I’m a big fat liar, and I’m going back on my promise to never speak of this production again and doing just that. Just a reminder, show goes up December 9th, 10th and 11th in the Westby Blackbox until further notice. There may or may not be some tiny adjustments in time and locations. But, until then, save the date.
The Laramie Project (Affectionately labeled “The Derp-amie Project by the cast) is a play by Moises Kaufman and the members of the Tectonic Theater Project about the reaction to the 1998 murder of Matthew Shepard, a gay University of Wyoming student in Laramie, Wyoming. After being denounced as a homophobic hate crime, the murder managed to shed some light on the lack of hate crime laws in various states across the country, including Wyoming.
The play is compiled of hundreds of interviews gathered by the individual members of the theatre company (Leigh Fondakowski, Stephen Belber, Greg Pierotti, Barbara Pitts, Stephen Wangh, Amanda Gronich, Sara Lambert, John McAdams, Maude Mitchell, Andy Paris, and Kelli Simpkins) from over sixty residents of the small Wyoming town.
“Then two days later I found out the connection and I was very…struck. They were two kids. They were both my patients and they were two kids. I took care of both of them, of both their bodies. And for a brief moment I wondered if this is how God feels when he looks down at us. How we are all his kids. And I felt a great deal of compassion for both of them.” -Dr. Cataway, The Laramie Project.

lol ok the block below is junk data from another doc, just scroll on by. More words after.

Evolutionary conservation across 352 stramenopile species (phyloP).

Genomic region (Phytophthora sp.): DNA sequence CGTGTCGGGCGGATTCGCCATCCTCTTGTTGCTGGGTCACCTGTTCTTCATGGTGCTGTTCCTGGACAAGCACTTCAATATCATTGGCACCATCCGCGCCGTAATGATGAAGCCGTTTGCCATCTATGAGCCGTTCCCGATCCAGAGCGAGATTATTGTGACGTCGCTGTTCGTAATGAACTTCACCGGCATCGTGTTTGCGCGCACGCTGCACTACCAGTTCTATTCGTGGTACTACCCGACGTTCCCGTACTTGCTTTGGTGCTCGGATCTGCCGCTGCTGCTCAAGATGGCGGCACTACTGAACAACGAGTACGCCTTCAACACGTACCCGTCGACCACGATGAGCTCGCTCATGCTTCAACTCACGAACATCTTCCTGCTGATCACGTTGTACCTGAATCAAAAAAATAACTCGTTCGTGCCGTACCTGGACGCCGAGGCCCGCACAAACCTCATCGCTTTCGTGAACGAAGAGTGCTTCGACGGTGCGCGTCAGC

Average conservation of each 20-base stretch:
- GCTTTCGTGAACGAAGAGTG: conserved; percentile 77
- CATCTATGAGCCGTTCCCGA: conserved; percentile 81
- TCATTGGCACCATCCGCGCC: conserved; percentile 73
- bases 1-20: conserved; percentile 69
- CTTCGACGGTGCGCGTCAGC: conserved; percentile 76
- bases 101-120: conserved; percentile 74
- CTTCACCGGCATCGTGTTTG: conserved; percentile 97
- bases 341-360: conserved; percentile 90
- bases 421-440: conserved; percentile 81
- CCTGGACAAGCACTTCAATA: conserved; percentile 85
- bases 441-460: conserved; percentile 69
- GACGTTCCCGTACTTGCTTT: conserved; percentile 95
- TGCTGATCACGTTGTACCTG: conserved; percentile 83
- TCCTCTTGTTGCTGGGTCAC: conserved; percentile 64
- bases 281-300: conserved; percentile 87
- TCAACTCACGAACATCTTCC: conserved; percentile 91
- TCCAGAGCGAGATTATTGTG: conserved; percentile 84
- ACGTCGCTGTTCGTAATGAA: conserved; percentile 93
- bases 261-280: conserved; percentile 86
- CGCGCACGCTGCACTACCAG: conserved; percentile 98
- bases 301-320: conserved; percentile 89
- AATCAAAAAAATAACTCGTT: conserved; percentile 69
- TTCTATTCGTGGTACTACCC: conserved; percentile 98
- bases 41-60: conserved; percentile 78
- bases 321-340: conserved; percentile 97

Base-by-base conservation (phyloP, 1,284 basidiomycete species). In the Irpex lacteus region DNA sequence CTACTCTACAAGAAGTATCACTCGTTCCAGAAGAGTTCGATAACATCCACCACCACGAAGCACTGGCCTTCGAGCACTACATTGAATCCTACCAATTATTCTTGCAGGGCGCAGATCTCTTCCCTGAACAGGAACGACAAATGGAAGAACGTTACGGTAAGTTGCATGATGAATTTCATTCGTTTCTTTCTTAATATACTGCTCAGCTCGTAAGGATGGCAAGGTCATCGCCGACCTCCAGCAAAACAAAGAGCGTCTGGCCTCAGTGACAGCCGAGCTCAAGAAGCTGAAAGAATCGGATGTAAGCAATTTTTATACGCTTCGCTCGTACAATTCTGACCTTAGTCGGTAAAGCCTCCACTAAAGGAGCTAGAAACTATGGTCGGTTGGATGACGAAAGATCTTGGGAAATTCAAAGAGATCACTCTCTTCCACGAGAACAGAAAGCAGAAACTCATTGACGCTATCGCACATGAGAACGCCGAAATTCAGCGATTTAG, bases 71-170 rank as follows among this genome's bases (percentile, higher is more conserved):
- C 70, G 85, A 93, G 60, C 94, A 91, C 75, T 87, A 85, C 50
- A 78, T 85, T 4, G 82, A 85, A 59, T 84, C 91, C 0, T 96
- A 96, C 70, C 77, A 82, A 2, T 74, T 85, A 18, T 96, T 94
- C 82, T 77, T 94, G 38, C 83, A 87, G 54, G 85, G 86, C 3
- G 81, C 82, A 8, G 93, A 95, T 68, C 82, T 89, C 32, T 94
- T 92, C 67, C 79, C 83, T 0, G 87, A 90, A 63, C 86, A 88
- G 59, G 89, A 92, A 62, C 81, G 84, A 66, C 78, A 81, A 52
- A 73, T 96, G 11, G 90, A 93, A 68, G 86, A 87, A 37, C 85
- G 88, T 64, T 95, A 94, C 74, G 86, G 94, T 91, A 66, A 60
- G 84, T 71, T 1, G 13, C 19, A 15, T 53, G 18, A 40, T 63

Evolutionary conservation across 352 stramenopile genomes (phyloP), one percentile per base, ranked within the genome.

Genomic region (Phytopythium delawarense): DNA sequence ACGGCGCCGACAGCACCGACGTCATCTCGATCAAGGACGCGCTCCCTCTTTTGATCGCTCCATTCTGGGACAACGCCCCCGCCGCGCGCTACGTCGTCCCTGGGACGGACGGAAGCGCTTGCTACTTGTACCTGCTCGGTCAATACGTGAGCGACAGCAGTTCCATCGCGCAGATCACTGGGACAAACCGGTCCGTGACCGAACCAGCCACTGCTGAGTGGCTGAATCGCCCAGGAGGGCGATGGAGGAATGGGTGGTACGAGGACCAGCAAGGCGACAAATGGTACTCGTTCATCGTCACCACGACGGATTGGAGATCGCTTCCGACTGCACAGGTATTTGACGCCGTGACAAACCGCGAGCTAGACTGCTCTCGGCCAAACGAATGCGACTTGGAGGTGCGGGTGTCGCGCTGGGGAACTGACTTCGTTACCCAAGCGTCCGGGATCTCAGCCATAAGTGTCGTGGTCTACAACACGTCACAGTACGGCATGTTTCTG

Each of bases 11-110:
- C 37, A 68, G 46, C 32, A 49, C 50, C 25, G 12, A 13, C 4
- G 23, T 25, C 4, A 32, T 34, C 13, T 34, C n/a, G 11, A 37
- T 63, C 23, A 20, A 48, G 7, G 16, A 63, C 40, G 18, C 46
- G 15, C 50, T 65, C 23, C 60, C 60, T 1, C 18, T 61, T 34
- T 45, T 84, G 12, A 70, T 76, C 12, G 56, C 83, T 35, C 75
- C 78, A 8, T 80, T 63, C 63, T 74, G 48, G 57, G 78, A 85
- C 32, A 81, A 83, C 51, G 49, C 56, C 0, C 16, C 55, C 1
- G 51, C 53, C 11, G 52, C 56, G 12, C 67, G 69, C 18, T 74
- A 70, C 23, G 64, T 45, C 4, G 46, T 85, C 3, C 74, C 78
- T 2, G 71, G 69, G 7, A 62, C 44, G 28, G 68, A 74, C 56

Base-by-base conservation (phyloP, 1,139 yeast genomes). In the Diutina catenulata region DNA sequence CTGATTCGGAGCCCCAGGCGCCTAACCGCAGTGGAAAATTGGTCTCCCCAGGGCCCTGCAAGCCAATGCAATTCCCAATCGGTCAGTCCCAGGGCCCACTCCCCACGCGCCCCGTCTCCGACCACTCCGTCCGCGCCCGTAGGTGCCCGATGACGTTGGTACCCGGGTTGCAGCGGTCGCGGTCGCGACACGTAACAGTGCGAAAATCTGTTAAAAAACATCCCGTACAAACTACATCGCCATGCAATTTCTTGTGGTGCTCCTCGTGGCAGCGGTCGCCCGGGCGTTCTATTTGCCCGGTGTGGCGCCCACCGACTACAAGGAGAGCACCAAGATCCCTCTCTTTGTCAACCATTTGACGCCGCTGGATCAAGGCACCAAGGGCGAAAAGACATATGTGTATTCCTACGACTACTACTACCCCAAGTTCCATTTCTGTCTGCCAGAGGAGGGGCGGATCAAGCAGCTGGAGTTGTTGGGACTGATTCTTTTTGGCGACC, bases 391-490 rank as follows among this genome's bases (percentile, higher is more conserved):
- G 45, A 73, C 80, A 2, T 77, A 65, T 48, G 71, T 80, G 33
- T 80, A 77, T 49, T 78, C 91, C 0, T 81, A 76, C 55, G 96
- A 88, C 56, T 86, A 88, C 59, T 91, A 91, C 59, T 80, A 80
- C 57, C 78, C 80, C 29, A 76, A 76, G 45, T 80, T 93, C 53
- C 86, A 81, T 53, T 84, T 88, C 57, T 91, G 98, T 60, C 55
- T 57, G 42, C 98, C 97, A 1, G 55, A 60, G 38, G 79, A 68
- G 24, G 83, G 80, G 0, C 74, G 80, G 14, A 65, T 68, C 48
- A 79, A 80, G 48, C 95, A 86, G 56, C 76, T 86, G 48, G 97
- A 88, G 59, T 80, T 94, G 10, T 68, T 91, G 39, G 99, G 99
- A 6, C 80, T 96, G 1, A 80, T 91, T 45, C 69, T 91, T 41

High in drama and tragedy, The Laramie Project acknowledges controversial themes such as the cruelty contained in all human beings, released through the questionable, double-sided nature of hate crimes. The director hopes to inspire questions such as the difference between “victim” and “victimized”, as well the media’s potential desire to portray every gay violence victim as a saintlike martyr in a modern day religious crusade.
“…It is so stark and so empty and you can’t help but think of Matthew out there for eighteen hours in nearly freezing temperatures. With that view up there, isolated, the ‘God, my God, why have you forsaken me?’ comes to mind.” – Stephen Mead Johnson, The Laramie Project.
This production’s choice to feature Matthew Shepard as the narrator is in hope of prodding some heady comparisons of his slaying to Christ’s crucifixion (get your picket signs ready), as well as to the catalytic and oftentimes accidentally tragic establishments of countless human rights leaders of the past. What did Shepard do for the Gay Rights movement if not not die for the cause? Or was he merely victimized by media portrayal? Audiences will watch the coin flip constantly throughout the production by characters of contrasting opinions and finally be left to choose for themselves.
“Everybody’s got problems, but why they exemplified him, I don’t know. What’s the difference it you’re gay? A hate crime is a hate crime. If you murder somebody, you hate ’em. It has nothing to do with if you’re gay, or a prostitute, or whatever. I don’t understand.” – Sherry Johnson, The Laramie Project.